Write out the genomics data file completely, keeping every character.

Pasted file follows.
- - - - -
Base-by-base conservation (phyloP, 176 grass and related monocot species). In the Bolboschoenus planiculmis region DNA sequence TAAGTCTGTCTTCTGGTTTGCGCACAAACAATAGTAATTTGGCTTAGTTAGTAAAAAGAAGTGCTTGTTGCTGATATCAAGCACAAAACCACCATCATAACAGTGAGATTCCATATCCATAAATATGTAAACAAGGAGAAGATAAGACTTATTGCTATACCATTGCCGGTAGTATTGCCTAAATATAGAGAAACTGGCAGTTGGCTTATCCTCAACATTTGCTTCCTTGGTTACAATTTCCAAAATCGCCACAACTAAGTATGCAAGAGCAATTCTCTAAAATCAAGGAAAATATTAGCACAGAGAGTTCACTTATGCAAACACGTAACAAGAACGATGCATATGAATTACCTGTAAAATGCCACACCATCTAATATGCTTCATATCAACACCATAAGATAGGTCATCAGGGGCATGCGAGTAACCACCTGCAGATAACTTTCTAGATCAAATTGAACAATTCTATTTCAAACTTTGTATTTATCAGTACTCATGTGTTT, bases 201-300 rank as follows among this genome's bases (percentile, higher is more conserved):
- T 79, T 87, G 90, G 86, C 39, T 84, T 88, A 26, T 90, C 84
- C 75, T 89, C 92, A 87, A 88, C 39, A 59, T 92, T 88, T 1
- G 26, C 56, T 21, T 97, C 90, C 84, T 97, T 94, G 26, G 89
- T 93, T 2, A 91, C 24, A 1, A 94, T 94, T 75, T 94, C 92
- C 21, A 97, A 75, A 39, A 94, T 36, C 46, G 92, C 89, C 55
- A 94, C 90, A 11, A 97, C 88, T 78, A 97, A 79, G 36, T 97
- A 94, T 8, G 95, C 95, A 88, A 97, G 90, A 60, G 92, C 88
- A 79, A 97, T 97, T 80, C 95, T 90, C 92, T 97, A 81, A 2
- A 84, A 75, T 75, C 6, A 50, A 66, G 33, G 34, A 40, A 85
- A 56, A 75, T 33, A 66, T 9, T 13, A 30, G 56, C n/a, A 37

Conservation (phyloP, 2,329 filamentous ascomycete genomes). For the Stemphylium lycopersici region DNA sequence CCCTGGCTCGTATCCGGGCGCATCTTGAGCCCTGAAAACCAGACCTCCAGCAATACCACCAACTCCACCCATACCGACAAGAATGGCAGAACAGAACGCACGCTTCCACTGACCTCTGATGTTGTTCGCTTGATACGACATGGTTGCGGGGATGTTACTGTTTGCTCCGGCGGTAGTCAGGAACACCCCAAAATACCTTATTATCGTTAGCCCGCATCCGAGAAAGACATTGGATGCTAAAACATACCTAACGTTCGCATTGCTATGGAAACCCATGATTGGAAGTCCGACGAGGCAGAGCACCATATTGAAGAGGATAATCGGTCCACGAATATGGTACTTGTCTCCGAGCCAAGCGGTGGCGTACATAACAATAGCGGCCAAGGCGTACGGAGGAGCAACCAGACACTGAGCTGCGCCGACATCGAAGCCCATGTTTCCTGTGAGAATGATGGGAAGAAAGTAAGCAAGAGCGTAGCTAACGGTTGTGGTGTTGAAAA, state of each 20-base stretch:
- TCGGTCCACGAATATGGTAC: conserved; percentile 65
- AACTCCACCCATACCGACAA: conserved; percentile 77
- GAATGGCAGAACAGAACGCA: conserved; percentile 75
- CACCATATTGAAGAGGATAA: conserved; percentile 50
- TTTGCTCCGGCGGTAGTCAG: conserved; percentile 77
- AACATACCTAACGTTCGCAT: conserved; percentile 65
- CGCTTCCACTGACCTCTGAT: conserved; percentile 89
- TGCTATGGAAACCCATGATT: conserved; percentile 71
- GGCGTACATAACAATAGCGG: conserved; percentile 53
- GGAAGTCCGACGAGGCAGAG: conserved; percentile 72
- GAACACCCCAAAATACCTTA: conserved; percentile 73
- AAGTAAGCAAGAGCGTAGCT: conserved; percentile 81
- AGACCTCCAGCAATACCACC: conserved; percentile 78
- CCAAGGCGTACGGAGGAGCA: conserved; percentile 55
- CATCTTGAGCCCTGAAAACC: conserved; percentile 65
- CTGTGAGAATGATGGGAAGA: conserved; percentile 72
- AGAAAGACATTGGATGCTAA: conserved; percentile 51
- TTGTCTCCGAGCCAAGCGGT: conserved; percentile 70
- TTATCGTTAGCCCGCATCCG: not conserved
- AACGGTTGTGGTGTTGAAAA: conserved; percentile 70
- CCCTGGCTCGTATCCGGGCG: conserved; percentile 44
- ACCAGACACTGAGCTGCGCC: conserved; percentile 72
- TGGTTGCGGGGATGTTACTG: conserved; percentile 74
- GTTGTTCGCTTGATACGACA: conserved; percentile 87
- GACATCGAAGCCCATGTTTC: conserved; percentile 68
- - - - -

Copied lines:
Base-by-base conservation (phyloP, 176 grass and related monocot species). In the Bolboschoenus planiculmis region DNA sequence TAAGTCTGTCTTCTGGTTTGCGCACAAACAATAGTAATTTGGCTTAGTTAGTAAAAAGAAGTGCTTGTTGCTGATATCAAGCACAAAACCACCATCATAACAGTGAGATTCCATATCCATAAATATGTAAACAAGGAGAAGATAAGACTTATTGCTATACCATTGCCGGTAGTATTGCCTAAATATAGAGAAACTGGCAGTTGGCTTATCCTCAACATTTGCTTCCTTGGTTACAATTTCCAAAATCGCCACAACTAAGTATGCAAGAGCAATTCTCTAAAATCAAGGAAAATATTAGCACAGAGAGTTCACTTATGCAAACACGTAACAAGAACGATGCATATGAATTACCTGTAAAATGCCACACCATCTAATATGCTTCATATCAACACCATAAGATAGGTCATCAGGGGCATGCGAGTAACCACCTGCAGATAACTTTCTAGATCAAATTGAACAATTCTATTTCAAACTTTGTATTTATCAGTACTCATGTGTTT, bases 201-300 rank as follows among this genome's bases (percentile, higher is more conserved):
- T 79, T 87, G 90, G 86, C 39, T 84, T 88, A 26, T 90, C 84
- C 75, T 89, C 92, A 87, A 88, C 39, A 59, T 92, T 88, T 1
- G 26, C 56, T 21, T 97, C 90, C 84, T 97, T 94, G 26, G 89
- T 93, T 2, A 91, C 24, A 1, A 94, T 94, T 75, T 94, C 92
- C 21, A 97, A 75, A 39, A 94, T 36, C 46, G 92, C 89, C 55
- A 94, C 90, A 11, A 97, C 88, T 78, A 97, A 79, G 36, T 97
- A 94, T 8, G 95, C 95, A 88, A 97, G 90, A 60, G 92, C 88
- A 79, A 97, T 97, T 80, C 95, T 90, C 92, T 97, A 81, A 2
- A 84, A 75, T 75, C 6, A 50, A 66, G 33, G 34, A 40, A 85
- A 56, A 75, T 33, A 66, T 9, T 13, A 30, G 56, C n/a, A 37

Conservation (phyloP, 2,329 filamentous ascomycete genomes). For the Stemphylium lycopersici region DNA sequence CCCTGGCTCGTATCCGGGCGCATCTTGAGCCCTGAAAACCAGACCTCCAGCAATACCACCAACTCCACCCATACCGACAAGAATGGCAGAACAGAACGCACGCTTCCACTGACCTCTGATGTTGTTCGCTTGATACGACATGGTTGCGGGGATGTTACTGTTTGCTCCGGCGGTAGTCAGGAACACCCCAAAATACCTTATTATCGTTAGCCCGCATCCGAGAAAGACATTGGATGCTAAAACATACCTAACGTTCGCATTGCTATGGAAACCCATGATTGGAAGTCCGACGAGGCAGAGCACCATATTGAAGAGGATAATCGGTCCACGAATATGGTACTTGTCTCCGAGCCAAGCGGTGGCGTACATAACAATAGCGGCCAAGGCGTACGGAGGAGCAACCAGACACTGAGCTGCGCCGACATCGAAGCCCATGTTTCCTGTGAGAATGATGGGAAGAAAGTAAGCAAGAGCGTAGCTAACGGTTGTGGTGTTGAAAA, state of each 20-base stretch:
- TCGGTCCACGAATATGGTAC: conserved; percentile 65
- AACTCCACCCATACCGACAA: conserved; percentile 77
- GAATGGCAGAACAGAACGCA: conserved; percentile 75
- CACCATATTGAAGAGGATAA: conserved; percentile 50
- TTTGCTCCGGCGGTAGTCAG: conserved; percentile 77
- AACATACCTAACGTTCGCAT: conserved; percentile 65
- CGCTTCCACTGACCTCTGAT: conserved; percentile 89
- TGCTATGGAAACCCATGATT: conserved; percentile 71
- GGCGTACATAACAATAGCGG: conserved; percentile 53
- GGAAGTCCGACGAGGCAGAG: conserved; percentile 72
- GAACACCCCAAAATACCTTA: conserved; percentile 73
- AAGTAAGCAAGAGCGTAGCT: conserved; percentile 81
- AGACCTCCAGCAATACCACC: conserved; percentile 78
- CCAAGGCGTACGGAGGAGCA: conserved; percentile 55
- CATCTTGAGCCCTGAAAACC: conserved; percentile 65
- CTGTGAGAATGATGGGAAGA: conserved; percentile 72
- AGAAAGACATTGGATGCTAA: conserved; percentile 51
- TTGTCTCCGAGCCAAGCGGT: conserved; percentile 70
- TTATCGTTAGCCCGCATCCG: not conserved
- AACGGTTGTGGTGTTGAAAA: conserved; percentile 70
- CCCTGGCTCGTATCCGGGCG: conserved; percentile 44
- ACCAGACACTGAGCTGCGCC: conserved; percentile 72
- TGGTTGCGGGGATGTTACTG: conserved; percentile 74
- GTTGTTCGCTTGATACGACA: conserved; percentile 87
- GACATCGAAGCCCATGTTTC: conserved; percentile 68